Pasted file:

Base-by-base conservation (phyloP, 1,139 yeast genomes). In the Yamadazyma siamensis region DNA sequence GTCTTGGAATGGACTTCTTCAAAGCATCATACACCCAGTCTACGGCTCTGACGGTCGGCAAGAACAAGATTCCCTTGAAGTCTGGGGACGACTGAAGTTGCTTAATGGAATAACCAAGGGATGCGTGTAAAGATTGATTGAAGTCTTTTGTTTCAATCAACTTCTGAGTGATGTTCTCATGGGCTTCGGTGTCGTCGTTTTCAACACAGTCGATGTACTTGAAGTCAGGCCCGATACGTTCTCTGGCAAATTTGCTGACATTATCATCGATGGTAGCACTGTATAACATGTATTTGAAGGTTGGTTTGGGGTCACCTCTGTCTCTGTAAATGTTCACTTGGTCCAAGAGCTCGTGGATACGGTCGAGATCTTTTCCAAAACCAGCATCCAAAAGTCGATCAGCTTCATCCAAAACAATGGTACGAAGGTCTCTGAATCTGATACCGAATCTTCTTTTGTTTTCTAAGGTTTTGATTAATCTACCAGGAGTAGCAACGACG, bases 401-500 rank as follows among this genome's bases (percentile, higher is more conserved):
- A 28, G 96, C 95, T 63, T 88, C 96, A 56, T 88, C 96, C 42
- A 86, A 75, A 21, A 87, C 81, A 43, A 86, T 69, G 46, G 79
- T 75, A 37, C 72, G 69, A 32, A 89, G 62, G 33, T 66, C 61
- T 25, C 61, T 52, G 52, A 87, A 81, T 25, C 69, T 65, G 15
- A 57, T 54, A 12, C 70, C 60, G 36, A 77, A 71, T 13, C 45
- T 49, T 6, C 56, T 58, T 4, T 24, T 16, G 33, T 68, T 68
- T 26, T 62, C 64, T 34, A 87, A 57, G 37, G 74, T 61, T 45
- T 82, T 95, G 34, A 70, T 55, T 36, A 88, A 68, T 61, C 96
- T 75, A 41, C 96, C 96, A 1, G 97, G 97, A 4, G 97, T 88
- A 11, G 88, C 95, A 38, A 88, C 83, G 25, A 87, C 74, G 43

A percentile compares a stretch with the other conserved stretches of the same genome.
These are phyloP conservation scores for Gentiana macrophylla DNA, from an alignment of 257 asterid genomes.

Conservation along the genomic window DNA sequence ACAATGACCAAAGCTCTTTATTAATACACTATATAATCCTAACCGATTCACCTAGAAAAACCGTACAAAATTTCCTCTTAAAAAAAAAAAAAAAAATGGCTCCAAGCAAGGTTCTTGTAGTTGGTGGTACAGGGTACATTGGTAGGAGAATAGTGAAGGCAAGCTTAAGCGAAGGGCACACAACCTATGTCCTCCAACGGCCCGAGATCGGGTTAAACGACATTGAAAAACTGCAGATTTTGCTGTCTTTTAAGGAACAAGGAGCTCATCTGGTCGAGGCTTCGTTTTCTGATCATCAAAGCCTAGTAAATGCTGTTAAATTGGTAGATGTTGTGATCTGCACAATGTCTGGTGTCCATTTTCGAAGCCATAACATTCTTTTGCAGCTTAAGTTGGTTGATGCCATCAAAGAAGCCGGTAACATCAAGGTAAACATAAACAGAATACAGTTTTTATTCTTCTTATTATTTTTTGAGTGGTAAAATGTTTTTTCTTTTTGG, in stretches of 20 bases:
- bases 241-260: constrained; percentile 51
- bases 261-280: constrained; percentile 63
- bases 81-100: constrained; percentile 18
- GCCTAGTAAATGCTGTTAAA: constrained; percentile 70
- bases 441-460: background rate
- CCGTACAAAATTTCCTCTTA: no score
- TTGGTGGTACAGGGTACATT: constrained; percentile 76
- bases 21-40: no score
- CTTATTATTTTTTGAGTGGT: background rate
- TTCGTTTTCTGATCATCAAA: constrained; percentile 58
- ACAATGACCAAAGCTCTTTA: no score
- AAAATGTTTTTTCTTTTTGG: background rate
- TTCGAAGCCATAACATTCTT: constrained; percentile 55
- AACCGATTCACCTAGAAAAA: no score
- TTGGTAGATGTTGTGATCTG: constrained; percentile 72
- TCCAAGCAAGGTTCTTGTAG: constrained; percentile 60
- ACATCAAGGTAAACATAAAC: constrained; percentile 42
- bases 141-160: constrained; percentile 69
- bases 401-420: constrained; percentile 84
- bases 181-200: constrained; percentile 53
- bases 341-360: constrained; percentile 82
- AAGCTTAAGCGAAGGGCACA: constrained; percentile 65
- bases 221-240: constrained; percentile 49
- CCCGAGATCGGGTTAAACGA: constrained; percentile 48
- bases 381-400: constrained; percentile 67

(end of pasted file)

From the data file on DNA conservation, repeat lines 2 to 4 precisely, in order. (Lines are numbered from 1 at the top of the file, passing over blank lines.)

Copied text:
- A 28, G 96, C 95, T 63, T 88, C 96, A 56, T 88, C 96, C 42
- A 86, A 75, A 21, A 87, C 81, A 43, A 86, T 69, G 46, G 79
- T 75, A 37, C 72, G 69, A 32, A 89, G 62, G 33, T 66, C 61